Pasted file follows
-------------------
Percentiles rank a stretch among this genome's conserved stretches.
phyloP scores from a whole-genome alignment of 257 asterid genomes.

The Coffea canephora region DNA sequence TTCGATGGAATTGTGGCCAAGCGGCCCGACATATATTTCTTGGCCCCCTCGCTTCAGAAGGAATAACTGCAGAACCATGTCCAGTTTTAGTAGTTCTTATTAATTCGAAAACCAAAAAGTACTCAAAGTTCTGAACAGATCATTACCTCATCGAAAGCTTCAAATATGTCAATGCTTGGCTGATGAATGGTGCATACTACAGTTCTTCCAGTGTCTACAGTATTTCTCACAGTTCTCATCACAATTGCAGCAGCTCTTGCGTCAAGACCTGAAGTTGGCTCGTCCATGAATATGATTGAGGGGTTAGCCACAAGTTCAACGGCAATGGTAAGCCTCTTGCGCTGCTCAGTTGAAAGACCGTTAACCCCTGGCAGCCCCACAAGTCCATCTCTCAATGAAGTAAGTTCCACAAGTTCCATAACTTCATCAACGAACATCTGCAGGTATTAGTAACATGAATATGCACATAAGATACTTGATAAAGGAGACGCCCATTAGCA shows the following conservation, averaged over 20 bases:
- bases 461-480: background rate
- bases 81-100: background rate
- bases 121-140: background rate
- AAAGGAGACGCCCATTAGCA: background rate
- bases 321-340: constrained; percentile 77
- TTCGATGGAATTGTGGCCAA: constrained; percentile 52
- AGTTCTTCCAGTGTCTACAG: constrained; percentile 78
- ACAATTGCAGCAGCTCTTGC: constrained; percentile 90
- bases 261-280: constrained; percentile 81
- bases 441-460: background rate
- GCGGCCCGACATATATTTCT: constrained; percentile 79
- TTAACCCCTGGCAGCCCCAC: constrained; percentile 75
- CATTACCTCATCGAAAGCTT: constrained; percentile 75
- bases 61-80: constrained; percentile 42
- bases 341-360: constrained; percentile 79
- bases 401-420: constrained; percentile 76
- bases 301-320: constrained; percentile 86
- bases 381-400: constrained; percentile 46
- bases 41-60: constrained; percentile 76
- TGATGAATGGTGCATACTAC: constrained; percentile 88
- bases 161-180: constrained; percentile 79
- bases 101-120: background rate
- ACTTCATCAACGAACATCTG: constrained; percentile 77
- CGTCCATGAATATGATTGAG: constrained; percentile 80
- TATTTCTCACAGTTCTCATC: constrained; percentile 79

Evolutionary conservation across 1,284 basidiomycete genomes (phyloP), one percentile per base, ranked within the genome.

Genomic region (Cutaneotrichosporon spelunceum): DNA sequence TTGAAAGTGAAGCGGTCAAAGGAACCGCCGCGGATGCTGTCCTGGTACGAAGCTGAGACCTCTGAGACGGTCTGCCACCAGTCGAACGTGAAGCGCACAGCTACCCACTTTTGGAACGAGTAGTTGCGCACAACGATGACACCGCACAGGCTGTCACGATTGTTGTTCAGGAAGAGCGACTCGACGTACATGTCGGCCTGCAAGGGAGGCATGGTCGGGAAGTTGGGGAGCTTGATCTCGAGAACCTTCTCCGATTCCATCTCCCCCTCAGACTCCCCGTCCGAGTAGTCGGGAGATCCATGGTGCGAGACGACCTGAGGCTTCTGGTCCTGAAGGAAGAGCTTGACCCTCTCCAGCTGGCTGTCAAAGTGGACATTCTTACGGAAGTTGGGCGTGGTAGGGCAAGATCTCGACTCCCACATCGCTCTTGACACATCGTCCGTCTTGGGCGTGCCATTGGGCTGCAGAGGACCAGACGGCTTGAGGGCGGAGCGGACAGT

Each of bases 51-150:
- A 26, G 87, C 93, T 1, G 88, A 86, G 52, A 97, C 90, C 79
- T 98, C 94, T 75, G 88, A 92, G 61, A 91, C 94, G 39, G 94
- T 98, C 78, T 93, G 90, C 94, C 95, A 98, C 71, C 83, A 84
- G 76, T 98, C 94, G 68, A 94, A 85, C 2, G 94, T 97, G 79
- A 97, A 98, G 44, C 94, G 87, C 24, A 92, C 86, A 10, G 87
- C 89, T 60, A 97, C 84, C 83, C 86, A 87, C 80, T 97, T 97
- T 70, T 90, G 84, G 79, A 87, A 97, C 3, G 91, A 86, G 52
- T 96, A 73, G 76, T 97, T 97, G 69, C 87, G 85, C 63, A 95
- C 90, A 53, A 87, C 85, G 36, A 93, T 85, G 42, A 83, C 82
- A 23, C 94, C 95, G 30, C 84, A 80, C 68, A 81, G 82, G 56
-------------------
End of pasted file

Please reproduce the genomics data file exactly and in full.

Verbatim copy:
Percentiles rank a stretch among this genome's conserved stretches.
phyloP scores from a whole-genome alignment of 257 asterid genomes.

The Coffea canephora region DNA sequence TTCGATGGAATTGTGGCCAAGCGGCCCGACATATATTTCTTGGCCCCCTCGCTTCAGAAGGAATAACTGCAGAACCATGTCCAGTTTTAGTAGTTCTTATTAATTCGAAAACCAAAAAGTACTCAAAGTTCTGAACAGATCATTACCTCATCGAAAGCTTCAAATATGTCAATGCTTGGCTGATGAATGGTGCATACTACAGTTCTTCCAGTGTCTACAGTATTTCTCACAGTTCTCATCACAATTGCAGCAGCTCTTGCGTCAAGACCTGAAGTTGGCTCGTCCATGAATATGATTGAGGGGTTAGCCACAAGTTCAACGGCAATGGTAAGCCTCTTGCGCTGCTCAGTTGAAAGACCGTTAACCCCTGGCAGCCCCACAAGTCCATCTCTCAATGAAGTAAGTTCCACAAGTTCCATAACTTCATCAACGAACATCTGCAGGTATTAGTAACATGAATATGCACATAAGATACTTGATAAAGGAGACGCCCATTAGCA shows the following conservation, averaged over 20 bases:
- bases 461-480: background rate
- bases 81-100: background rate
- bases 121-140: background rate
- AAAGGAGACGCCCATTAGCA: background rate
- bases 321-340: constrained; percentile 77
- TTCGATGGAATTGTGGCCAA: constrained; percentile 52
- AGTTCTTCCAGTGTCTACAG: constrained; percentile 78
- ACAATTGCAGCAGCTCTTGC: constrained; percentile 90
- bases 261-280: constrained; percentile 81
- bases 441-460: background rate
- GCGGCCCGACATATATTTCT: constrained; percentile 79
- TTAACCCCTGGCAGCCCCAC: constrained; percentile 75
- CATTACCTCATCGAAAGCTT: constrained; percentile 75
- bases 61-80: constrained; percentile 42
- bases 341-360: constrained; percentile 79
- bases 401-420: constrained; percentile 76
- bases 301-320: constrained; percentile 86
- bases 381-400: constrained; percentile 46
- bases 41-60: constrained; percentile 76
- TGATGAATGGTGCATACTAC: constrained; percentile 88
- bases 161-180: constrained; percentile 79
- bases 101-120: background rate
- ACTTCATCAACGAACATCTG: constrained; percentile 77
- CGTCCATGAATATGATTGAG: constrained; percentile 80
- TATTTCTCACAGTTCTCATC: constrained; percentile 79

Evolutionary conservation across 1,284 basidiomycete genomes (phyloP), one percentile per base, ranked within the genome.

Genomic region (Cutaneotrichosporon spelunceum): DNA sequence TTGAAAGTGAAGCGGTCAAAGGAACCGCCGCGGATGCTGTCCTGGTACGAAGCTGAGACCTCTGAGACGGTCTGCCACCAGTCGAACGTGAAGCGCACAGCTACCCACTTTTGGAACGAGTAGTTGCGCACAACGATGACACCGCACAGGCTGTCACGATTGTTGTTCAGGAAGAGCGACTCGACGTACATGTCGGCCTGCAAGGGAGGCATGGTCGGGAAGTTGGGGAGCTTGATCTCGAGAACCTTCTCCGATTCCATCTCCCCCTCAGACTCCCCGTCCGAGTAGTCGGGAGATCCATGGTGCGAGACGACCTGAGGCTTCTGGTCCTGAAGGAAGAGCTTGACCCTCTCCAGCTGGCTGTCAAAGTGGACATTCTTACGGAAGTTGGGCGTGGTAGGGCAAGATCTCGACTCCCACATCGCTCTTGACACATCGTCCGTCTTGGGCGTGCCATTGGGCTGCAGAGGACCAGACGGCTTGAGGGCGGAGCGGACAGT

Each of bases 51-150:
- A 26, G 87, C 93, T 1, G 88, A 86, G 52, A 97, C 90, C 79
- T 98, C 94, T 75, G 88, A 92, G 61, A 91, C 94, G 39, G 94
- T 98, C 78, T 93, G 90, C 94, C 95, A 98, C 71, C 83, A 84
- G 76, T 98, C 94, G 68, A 94, A 85, C 2, G 94, T 97, G 79
- A 97, A 98, G 44, C 94, G 87, C 24, A 92, C 86, A 10, G 87
- C 89, T 60, A 97, C 84, C 83, C 86, A 87, C 80, T 97, T 97
- T 70, T 90, G 84, G 79, A 87, A 97, C 3, G 91, A 86, G 52
- T 96, A 73, G 76, T 97, T 97, G 69, C 87, G 85, C 63, A 95
- C 90, A 53, A 87, C 85, G 36, A 93, T 85, G 42, A 83, C 82
- A 23, C 94, C 95, G 30, C 84, A 80, C 68, A 81, G 82, G 56